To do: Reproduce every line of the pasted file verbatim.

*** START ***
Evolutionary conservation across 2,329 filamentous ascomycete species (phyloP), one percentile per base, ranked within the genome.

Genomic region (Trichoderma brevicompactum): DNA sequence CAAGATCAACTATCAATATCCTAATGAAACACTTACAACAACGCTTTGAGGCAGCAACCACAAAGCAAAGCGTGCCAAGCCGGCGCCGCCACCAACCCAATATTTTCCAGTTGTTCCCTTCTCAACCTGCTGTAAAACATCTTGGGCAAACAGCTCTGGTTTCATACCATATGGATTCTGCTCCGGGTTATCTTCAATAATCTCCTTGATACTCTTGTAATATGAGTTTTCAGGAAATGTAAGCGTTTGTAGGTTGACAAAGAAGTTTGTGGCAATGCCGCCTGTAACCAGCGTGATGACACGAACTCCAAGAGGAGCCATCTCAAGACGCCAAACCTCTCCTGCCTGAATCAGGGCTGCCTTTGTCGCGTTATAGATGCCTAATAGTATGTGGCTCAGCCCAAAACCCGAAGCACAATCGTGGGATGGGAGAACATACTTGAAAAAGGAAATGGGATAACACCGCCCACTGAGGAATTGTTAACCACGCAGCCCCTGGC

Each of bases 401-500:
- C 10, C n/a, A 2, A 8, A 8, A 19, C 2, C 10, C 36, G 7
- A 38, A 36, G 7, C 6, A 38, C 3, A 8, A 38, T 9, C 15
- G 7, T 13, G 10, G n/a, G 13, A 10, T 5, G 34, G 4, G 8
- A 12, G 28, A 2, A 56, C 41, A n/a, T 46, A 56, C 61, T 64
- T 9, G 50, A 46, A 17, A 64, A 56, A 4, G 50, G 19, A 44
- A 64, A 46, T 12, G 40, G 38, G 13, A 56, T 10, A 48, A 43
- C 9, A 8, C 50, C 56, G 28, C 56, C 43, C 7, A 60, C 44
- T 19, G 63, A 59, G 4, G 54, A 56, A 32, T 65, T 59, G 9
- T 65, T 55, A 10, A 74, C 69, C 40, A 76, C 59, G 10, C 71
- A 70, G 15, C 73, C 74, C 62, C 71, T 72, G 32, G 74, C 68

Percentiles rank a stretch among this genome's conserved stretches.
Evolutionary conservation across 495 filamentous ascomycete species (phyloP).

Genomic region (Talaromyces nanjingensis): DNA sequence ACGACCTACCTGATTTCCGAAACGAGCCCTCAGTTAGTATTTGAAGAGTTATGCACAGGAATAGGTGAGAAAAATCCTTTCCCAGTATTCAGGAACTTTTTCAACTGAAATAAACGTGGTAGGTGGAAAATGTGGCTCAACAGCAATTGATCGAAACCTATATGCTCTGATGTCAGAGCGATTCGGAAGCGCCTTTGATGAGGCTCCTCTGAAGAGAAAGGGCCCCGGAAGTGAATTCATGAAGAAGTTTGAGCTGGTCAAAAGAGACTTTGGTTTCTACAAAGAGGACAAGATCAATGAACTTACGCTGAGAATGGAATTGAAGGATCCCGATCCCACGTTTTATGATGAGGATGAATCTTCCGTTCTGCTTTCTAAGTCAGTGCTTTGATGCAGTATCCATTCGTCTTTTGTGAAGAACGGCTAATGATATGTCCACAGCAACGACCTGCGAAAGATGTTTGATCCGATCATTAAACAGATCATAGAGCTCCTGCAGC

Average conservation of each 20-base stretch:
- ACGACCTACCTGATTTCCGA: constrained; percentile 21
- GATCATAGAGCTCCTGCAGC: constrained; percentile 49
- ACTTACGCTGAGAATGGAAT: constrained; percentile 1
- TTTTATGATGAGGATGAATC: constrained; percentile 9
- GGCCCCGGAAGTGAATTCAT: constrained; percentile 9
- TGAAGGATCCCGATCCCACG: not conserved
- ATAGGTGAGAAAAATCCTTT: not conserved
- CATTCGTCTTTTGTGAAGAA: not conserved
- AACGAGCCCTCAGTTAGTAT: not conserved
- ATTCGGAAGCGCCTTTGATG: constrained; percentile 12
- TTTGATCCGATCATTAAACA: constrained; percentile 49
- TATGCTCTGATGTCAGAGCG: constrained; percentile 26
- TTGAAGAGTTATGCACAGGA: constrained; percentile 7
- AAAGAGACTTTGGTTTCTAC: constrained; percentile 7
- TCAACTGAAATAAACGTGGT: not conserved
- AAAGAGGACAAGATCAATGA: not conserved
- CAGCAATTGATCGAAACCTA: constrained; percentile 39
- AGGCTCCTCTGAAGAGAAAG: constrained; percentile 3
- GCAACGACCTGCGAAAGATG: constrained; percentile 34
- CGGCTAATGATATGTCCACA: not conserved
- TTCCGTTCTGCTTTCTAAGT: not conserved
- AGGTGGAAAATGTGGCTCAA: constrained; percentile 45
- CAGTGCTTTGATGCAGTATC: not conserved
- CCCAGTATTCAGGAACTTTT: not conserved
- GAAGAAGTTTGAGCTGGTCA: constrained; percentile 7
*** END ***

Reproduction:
Evolutionary conservation across 2,329 filamentous ascomycete species (phyloP), one percentile per base, ranked within the genome.

Genomic region (Trichoderma brevicompactum): DNA sequence CAAGATCAACTATCAATATCCTAATGAAACACTTACAACAACGCTTTGAGGCAGCAACCACAAAGCAAAGCGTGCCAAGCCGGCGCCGCCACCAACCCAATATTTTCCAGTTGTTCCCTTCTCAACCTGCTGTAAAACATCTTGGGCAAACAGCTCTGGTTTCATACCATATGGATTCTGCTCCGGGTTATCTTCAATAATCTCCTTGATACTCTTGTAATATGAGTTTTCAGGAAATGTAAGCGTTTGTAGGTTGACAAAGAAGTTTGTGGCAATGCCGCCTGTAACCAGCGTGATGACACGAACTCCAAGAGGAGCCATCTCAAGACGCCAAACCTCTCCTGCCTGAATCAGGGCTGCCTTTGTCGCGTTATAGATGCCTAATAGTATGTGGCTCAGCCCAAAACCCGAAGCACAATCGTGGGATGGGAGAACATACTTGAAAAAGGAAATGGGATAACACCGCCCACTGAGGAATTGTTAACCACGCAGCCCCTGGC

Each of bases 401-500:
- C 10, C n/a, A 2, A 8, A 8, A 19, C 2, C 10, C 36, G 7
- A 38, A 36, G 7, C 6, A 38, C 3, A 8, A 38, T 9, C 15
- G 7, T 13, G 10, G n/a, G 13, A 10, T 5, G 34, G 4, G 8
- A 12, G 28, A 2, A 56, C 41, A n/a, T 46, A 56, C 61, T 64
- T 9, G 50, A 46, A 17, A 64, A 56, A 4, G 50, G 19, A 44
- A 64, A 46, T 12, G 40, G 38, G 13, A 56, T 10, A 48, A 43
- C 9, A 8, C 50, C 56, G 28, C 56, C 43, C 7, A 60, C 44
- T 19, G 63, A 59, G 4, G 54, A 56, A 32, T 65, T 59, G 9
- T 65, T 55, A 10, A 74, C 69, C 40, A 76, C 59, G 10, C 71
- A 70, G 15, C 73, C 74, C 62, C 71, T 72, G 32, G 74, C 68

Percentiles rank a stretch among this genome's conserved stretches.
Evolutionary conservation across 495 filamentous ascomycete species (phyloP).

Genomic region (Talaromyces nanjingensis): DNA sequence ACGACCTACCTGATTTCCGAAACGAGCCCTCAGTTAGTATTTGAAGAGTTATGCACAGGAATAGGTGAGAAAAATCCTTTCCCAGTATTCAGGAACTTTTTCAACTGAAATAAACGTGGTAGGTGGAAAATGTGGCTCAACAGCAATTGATCGAAACCTATATGCTCTGATGTCAGAGCGATTCGGAAGCGCCTTTGATGAGGCTCCTCTGAAGAGAAAGGGCCCCGGAAGTGAATTCATGAAGAAGTTTGAGCTGGTCAAAAGAGACTTTGGTTTCTACAAAGAGGACAAGATCAATGAACTTACGCTGAGAATGGAATTGAAGGATCCCGATCCCACGTTTTATGATGAGGATGAATCTTCCGTTCTGCTTTCTAAGTCAGTGCTTTGATGCAGTATCCATTCGTCTTTTGTGAAGAACGGCTAATGATATGTCCACAGCAACGACCTGCGAAAGATGTTTGATCCGATCATTAAACAGATCATAGAGCTCCTGCAGC

Average conservation of each 20-base stretch:
- ACGACCTACCTGATTTCCGA: constrained; percentile 21
- GATCATAGAGCTCCTGCAGC: constrained; percentile 49
- ACTTACGCTGAGAATGGAAT: constrained; percentile 1
- TTTTATGATGAGGATGAATC: constrained; percentile 9
- GGCCCCGGAAGTGAATTCAT: constrained; percentile 9
- TGAAGGATCCCGATCCCACG: not conserved
- ATAGGTGAGAAAAATCCTTT: not conserved
- CATTCGTCTTTTGTGAAGAA: not conserved
- AACGAGCCCTCAGTTAGTAT: not conserved
- ATTCGGAAGCGCCTTTGATG: constrained; percentile 12
- TTTGATCCGATCATTAAACA: constrained; percentile 49
- TATGCTCTGATGTCAGAGCG: constrained; percentile 26
- TTGAAGAGTTATGCACAGGA: constrained; percentile 7
- AAAGAGACTTTGGTTTCTAC: constrained; percentile 7
- TCAACTGAAATAAACGTGGT: not conserved
- AAAGAGGACAAGATCAATGA: not conserved
- CAGCAATTGATCGAAACCTA: constrained; percentile 39
- AGGCTCCTCTGAAGAGAAAG: constrained; percentile 3
- GCAACGACCTGCGAAAGATG: constrained; percentile 34
- CGGCTAATGATATGTCCACA: not conserved
- TTCCGTTCTGCTTTCTAAGT: not conserved
- AGGTGGAAAATGTGGCTCAA: constrained; percentile 45
- CAGTGCTTTGATGCAGTATC: not conserved
- CCCAGTATTCAGGAACTTTT: not conserved
- GAAGAAGTTTGAGCTGGTCA: constrained; percentile 7